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Women and 'Global South' missing from list of top-publishing ecologists

Only 11% of top ecology authors are women (Photo: Tima Miroshnichenko/Pexels)
"We need the perspective provided by a diverse group of scientists in order to address the serious environmental problems faced by the world today, like climate change, pollution and the loss of biodiversity"

A recent study published in Conservation Letters co-authored by a James Hutton Institute ecologist has investigated the number of women and the geographic distribution among the 1051 top-publishing authors in 13 leading journals in ecology and conservation, with shocking results: only 11% are women, and countries of the 'Global South' are strikingly under-represented.

This under-representation means that people from these groups are less likely to be represented as officers of scientific societies, editors of journals and research scientists at leading universities and research organisations. Because leaders in the scientific establishment are often selected from the top publishing authors, if a group is under-represented in publishing, it is unlikely to be well represented in leadership positions.

“We suspected that women would be under-represented in our list of top publishing authors as we had earlier analysed figures for one journal, but we were astonished that only 11% were women,” says Professor Robin Pakeman, one of the co-authors of the study and a researcher at the Institute's Ecological Sciences department in Aberdeen.

“Worryingly, there were almost no authors from India, China and other large and biologically diverse countries of the non-English speaking world.

“We need the perspective provided by a diverse group of scientists in order to address the serious environmental problems faced by the world today, like climate change, pollution and the loss of biodiversity. If, for example, people from China, India, Russia and Nigeria are not represented in global scientific fora, we will be less able to address these problems in a truly international fashion.”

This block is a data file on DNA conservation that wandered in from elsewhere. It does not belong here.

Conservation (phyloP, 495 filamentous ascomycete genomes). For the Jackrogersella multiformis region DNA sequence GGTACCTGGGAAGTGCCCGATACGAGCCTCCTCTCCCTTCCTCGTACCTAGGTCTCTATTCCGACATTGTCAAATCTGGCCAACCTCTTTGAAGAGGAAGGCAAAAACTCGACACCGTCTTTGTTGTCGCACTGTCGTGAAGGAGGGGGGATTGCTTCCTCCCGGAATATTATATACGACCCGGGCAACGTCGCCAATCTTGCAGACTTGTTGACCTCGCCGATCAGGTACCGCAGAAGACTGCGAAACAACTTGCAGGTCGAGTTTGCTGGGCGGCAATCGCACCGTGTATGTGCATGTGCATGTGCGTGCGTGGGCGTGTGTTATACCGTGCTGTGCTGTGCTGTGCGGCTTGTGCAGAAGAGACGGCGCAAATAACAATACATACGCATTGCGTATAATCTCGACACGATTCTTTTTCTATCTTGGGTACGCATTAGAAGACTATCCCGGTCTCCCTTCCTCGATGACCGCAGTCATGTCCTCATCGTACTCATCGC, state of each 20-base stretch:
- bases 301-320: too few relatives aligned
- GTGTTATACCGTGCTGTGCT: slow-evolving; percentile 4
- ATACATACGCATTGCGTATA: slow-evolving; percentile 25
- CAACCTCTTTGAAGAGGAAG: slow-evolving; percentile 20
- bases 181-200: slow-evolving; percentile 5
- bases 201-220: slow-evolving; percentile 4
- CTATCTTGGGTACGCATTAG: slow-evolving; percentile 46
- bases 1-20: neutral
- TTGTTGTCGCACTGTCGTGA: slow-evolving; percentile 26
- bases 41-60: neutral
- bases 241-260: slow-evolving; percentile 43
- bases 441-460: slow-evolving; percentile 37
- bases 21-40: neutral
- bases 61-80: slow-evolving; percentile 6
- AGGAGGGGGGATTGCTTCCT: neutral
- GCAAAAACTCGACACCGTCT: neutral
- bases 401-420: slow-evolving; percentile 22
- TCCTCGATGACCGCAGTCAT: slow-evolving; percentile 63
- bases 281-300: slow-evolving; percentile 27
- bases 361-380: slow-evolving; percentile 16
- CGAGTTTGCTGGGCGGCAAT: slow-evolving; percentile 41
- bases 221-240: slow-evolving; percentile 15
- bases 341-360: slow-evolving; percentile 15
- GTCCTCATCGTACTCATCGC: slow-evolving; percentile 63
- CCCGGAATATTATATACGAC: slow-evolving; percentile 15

While women and scientists from the Global South were under-represented among top authors, there are signs of improvement. Among the older authors, only 3% are women, but 18% of younger top-publishing authors are women. The geographical diversity of authors is also slowly increasing over time. 

The authors of the study make four broad recommendations. First, scientific journals and societies should make special efforts to recruit their leadership and encourage authors from under-represented groups and countries. Second, the scientific establishment needs to move away from using the number of publications and citations as the key evaluation metrics. Third, leading scientists should try to increase the diversity of their collaborators and co-authors. And fourth, academic leaders (and their institutions) should promote and support the value of diversity during the recruitment and evaluation of research personnel.

Paper: Maas, B, Pakeman, RJ, Godet, L, Smith, L, Devictor, V, Primack, R. Women and Global South strikingly underrepresented among top‐publishing ecologists. Conservation Letters. 2021;e12797. https://doi.org/10.1111/conl.12797

More information from: 

Bernardo Rodriguez-Salcedo, Media Manager, James Hutton Institute, Tel: +44 (0)1224 395089 (direct line), +44 (0)344 928 5428 (switchboard) or +44 (0)7791 193918 (mobile).


Printed from /news/women-and-global-south-missing-list-top-publishing-ecologists on 17/06/21 06:56:24 PM

The James Hutton Research Institute is the result of the merger in April 2011 of MLURI and SCRI. This merger formed a new powerhouse for research into food, land use, and climate change.